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EdLaFave

2018 was suboptimal.

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Pushing this up.

I think it's important to keep in mind that some years our portfolios will decline because the markets decline. This should not be a surprise. But it can be for some. Some believe that just because their portfolio is diversified and balanced appropriately, that they are protected against declines. We know that is not how it works.  

My portfolio is not any different than the majority of Bogleheads. As you can read in this thread, most have lost anywhere from -1.0% to -5.0% (not counting real estate or investments outside of the stock and bond markets): https://www.bogleheads.org/forum/viewtopic.php?f=10&t=145610&p=4297509#p4297509

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Steve,

Forgive this silly question, but did you buy an annuity that pays you out a set amount monthly (or perhaps annually) while earning a 3% return? That is my understanding of how an annuity logically fits into one's portfolio as opposed to inside of a 403b. I'm so used to seeing them misused that it clouds my perception of when they are appropriate.

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Steve has an annuity with TIAA that they call "Traditional Annuity". It is really more like what we usually call a "Stable Value" fund, and is similar to a low-cost Fixed Annuity with an unusually high annual interest rate (but with no surrender fee or M&E fee). TIAA guarantees  the rate for the year ahead (and past?) and has a history of keeping the rate higher than most stable value funds. There are several forms of TIAA's Traditional Annuity, some of which require distributions to be spread out over 10 years. Steve's version can be withdrawn without restriction. My wife has had a TIAA Traditional Annuity in her 403b account now for about 40 years. I would prefer she roll it over to Vanguard and use Total Bond Index fund instead, but it's her call.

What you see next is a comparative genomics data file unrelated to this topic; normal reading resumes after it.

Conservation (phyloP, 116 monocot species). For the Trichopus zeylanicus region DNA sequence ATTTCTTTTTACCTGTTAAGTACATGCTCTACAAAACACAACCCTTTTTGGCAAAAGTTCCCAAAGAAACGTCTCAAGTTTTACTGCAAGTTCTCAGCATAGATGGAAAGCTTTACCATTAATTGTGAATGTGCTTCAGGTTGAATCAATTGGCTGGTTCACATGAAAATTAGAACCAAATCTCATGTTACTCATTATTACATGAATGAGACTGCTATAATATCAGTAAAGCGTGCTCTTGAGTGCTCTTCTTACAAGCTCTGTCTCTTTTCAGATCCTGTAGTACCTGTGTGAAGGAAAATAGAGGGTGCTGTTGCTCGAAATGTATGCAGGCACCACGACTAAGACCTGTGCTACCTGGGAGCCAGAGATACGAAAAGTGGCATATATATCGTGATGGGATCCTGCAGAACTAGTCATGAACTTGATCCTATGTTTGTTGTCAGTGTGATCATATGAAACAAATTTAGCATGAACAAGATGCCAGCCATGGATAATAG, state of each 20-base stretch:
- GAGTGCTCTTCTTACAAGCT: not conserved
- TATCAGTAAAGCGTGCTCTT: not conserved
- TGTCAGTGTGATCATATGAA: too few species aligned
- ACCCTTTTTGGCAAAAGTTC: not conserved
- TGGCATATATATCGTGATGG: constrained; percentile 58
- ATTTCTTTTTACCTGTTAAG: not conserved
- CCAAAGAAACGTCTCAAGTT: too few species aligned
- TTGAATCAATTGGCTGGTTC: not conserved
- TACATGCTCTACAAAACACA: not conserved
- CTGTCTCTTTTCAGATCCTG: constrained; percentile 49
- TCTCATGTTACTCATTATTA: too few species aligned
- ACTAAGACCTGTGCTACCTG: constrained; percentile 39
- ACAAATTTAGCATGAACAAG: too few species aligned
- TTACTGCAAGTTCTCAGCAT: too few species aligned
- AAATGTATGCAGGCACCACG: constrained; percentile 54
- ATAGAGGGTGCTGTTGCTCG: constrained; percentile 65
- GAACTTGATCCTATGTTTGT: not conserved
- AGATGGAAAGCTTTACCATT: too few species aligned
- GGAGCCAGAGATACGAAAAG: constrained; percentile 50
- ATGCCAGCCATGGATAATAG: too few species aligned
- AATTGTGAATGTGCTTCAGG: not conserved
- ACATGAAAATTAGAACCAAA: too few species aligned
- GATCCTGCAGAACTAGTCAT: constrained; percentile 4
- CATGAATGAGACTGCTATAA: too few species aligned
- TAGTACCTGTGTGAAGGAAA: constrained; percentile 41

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49 minutes ago, MoeMoney said:

Steve,

Forgive this silly question, but did you buy an annuity that pays you out a set amount monthly (or perhaps annually) while earning a 3% return? That is my understanding of how an annuity logically fits into one's portfolio as opposed to inside of a 403b. I'm so used to seeing them misused that it clouds my perception of when they are appropriate.

Hi Moe,

What you are talking about is annuitizing. No. this is not annuitizing, or purchasing an annuity so that I can get a fixed amount for the rest of my life. I don't need another annuity as my pension plan is like an annuity. 

TIAA sells great annuities. But the one I have was not bought. It was invested, just like a mutual fund. NO surrender fees, NO commissions, NO ongoing costs, but it has 3.0% fixed return and principal protection AND I CAN MOVE IT ANYTIME. TIAA annuities are more like mutual funds than the hideous annuities sold by all of the other large insurance carriers in the U.S. 

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